During the past several months we have covered a lot of information regarding our gut microbiota and gut health. We have discovered that our gut microbiome diversity is dependent on fermentation, prebiotics and probiotics. One food that is starting to get more notice is sourdough bread. So many of us have largely eliminated bread from our diet for various reasons: calories, carbs, stomach upset, etc. But what if it isn’t “bread” that presents the problem, but the way it is made.
Enter sourdough and its long-fermentation journey to becoming a loaf of bread. As we have discussed, our gut microbiome needs to be fed with a good variety of foods that include many diverse elements that promote a good bacteria environment. Sourdough can be one of those elements when used in a diverse diet. This means that it can be one part of a large variety of foods we are eating.
The long-fermentation process of the sourdough starter helps to break down the grain and the phytic acid in the flour, allowing more nutrients to be absorbed as we digest the bread. The fermentation also eats up a lot of the gluten, and the fibers in the bread help feed our gut microbiome.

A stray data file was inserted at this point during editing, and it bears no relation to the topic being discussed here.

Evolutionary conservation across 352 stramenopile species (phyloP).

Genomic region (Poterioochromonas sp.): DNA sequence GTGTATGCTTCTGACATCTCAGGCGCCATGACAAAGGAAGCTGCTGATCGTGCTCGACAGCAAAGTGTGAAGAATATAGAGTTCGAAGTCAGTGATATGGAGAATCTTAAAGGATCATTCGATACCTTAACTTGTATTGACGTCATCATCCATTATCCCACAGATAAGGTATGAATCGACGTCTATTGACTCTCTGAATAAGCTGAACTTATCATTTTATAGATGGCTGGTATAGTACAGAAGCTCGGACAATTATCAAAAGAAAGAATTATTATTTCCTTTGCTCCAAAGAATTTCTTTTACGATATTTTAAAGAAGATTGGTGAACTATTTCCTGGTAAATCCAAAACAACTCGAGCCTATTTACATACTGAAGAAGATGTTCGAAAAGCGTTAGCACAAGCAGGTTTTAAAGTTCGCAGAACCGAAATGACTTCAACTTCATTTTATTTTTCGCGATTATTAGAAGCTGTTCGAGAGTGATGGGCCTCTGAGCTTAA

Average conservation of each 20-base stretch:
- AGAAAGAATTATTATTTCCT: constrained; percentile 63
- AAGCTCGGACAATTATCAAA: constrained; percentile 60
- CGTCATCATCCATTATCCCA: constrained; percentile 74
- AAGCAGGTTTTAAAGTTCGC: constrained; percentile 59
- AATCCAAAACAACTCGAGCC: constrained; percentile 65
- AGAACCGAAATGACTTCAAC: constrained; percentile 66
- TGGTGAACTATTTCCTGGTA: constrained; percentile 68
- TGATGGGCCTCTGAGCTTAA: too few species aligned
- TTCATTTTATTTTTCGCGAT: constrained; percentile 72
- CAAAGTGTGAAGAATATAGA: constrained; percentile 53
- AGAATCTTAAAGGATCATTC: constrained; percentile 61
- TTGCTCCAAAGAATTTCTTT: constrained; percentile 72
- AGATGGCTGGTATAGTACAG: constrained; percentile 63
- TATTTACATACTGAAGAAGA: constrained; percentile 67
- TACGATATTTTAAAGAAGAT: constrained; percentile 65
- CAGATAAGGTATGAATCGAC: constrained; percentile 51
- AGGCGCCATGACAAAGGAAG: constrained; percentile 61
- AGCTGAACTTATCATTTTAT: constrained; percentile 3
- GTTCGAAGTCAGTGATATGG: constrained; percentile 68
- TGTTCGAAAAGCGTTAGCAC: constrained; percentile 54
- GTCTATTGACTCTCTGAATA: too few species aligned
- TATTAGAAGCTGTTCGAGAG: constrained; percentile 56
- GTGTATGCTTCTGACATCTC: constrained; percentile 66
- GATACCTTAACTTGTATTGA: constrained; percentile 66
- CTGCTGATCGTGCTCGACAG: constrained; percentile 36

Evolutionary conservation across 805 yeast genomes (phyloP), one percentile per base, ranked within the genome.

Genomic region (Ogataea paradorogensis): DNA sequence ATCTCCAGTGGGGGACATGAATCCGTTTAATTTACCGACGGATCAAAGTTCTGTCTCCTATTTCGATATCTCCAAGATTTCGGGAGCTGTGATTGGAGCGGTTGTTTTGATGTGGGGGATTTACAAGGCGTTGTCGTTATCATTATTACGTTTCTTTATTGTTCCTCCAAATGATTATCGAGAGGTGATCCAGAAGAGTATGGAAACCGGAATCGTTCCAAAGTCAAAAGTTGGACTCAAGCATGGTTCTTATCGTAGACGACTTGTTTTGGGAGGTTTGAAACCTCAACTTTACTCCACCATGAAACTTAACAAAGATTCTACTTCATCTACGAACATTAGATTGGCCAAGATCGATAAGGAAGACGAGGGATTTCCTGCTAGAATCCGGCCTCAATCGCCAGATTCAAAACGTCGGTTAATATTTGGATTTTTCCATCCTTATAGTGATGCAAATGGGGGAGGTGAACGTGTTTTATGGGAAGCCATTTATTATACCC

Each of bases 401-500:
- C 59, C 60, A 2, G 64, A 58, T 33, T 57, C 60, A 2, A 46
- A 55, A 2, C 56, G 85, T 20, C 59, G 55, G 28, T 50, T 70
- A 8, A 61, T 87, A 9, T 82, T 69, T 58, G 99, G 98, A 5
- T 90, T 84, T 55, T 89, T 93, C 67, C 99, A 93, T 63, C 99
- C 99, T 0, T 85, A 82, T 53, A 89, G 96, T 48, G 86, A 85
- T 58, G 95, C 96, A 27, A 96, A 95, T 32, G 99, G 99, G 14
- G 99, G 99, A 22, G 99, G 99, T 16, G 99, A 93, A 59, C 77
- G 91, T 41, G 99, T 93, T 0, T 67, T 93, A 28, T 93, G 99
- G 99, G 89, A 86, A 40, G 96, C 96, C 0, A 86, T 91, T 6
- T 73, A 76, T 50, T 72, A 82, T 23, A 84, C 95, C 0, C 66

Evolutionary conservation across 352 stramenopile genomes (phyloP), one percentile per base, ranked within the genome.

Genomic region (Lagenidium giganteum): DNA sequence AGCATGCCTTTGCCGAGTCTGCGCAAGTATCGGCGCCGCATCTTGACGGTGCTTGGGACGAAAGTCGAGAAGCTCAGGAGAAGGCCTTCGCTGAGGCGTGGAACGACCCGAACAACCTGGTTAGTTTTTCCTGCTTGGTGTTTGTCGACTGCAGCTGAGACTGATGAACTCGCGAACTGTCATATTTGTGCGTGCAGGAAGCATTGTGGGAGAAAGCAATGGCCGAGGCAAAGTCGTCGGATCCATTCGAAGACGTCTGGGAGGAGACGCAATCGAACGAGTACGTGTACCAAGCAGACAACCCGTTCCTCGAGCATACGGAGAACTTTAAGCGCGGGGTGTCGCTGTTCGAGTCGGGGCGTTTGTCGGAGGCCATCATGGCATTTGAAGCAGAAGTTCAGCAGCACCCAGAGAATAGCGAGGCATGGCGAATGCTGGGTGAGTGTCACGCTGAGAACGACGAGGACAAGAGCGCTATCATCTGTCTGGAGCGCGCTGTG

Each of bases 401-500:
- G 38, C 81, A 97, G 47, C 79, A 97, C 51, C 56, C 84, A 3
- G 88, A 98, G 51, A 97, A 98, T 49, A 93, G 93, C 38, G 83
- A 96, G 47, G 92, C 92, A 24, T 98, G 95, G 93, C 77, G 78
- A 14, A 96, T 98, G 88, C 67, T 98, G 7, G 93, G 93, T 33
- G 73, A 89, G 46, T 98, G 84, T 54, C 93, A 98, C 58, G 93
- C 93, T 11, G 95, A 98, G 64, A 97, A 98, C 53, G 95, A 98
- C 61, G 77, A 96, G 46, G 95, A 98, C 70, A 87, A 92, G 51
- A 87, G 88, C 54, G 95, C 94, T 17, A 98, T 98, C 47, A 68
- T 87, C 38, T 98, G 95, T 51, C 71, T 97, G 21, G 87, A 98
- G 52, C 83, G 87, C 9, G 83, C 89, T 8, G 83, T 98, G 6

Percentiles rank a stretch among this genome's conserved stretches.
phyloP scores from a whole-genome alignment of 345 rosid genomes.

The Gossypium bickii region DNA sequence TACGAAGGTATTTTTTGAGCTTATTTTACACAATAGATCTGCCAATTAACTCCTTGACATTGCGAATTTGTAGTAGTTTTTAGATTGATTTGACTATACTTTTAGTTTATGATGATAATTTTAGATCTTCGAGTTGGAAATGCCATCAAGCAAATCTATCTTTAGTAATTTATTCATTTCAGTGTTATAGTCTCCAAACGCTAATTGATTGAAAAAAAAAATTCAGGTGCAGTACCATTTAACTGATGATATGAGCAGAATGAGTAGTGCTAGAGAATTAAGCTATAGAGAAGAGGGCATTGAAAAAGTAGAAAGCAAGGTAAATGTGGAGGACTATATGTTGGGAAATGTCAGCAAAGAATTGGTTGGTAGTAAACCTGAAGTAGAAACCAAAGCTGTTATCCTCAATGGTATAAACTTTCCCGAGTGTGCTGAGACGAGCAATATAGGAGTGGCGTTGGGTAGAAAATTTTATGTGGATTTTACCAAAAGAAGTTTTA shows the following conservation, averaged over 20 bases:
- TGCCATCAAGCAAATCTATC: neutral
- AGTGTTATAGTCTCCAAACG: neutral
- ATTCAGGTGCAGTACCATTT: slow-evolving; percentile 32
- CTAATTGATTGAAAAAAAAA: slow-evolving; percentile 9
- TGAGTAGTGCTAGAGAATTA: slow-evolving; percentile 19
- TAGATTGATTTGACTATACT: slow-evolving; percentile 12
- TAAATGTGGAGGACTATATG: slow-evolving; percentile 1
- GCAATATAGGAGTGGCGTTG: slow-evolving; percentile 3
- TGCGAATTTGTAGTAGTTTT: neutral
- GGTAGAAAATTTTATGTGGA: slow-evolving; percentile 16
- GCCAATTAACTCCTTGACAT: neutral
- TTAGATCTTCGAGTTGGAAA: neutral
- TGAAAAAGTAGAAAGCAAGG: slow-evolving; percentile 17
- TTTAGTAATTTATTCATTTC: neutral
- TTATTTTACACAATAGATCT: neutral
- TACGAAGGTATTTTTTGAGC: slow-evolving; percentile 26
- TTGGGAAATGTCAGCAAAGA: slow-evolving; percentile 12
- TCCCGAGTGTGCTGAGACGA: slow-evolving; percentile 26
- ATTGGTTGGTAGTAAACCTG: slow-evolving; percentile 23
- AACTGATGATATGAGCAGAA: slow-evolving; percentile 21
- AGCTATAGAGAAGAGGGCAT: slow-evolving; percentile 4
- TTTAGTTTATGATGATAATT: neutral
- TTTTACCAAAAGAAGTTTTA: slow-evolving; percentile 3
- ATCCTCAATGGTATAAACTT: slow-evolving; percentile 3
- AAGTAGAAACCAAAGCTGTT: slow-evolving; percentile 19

Home preparation is the most reliable in ensuring that a long-fermentation process was followed, but the type of flour is also important. Much of the flour we can buy in the grocery store in the U.S. is highly processed and chemical laden, which may be causing the larger issue of so many people intolerant to wheat. European flour or ancient grain flour are better choices for making our own bread if commercial bread causes us stomach upset.
There are many sources of information online for sourdough starter and using the starter in bread as well as other foods.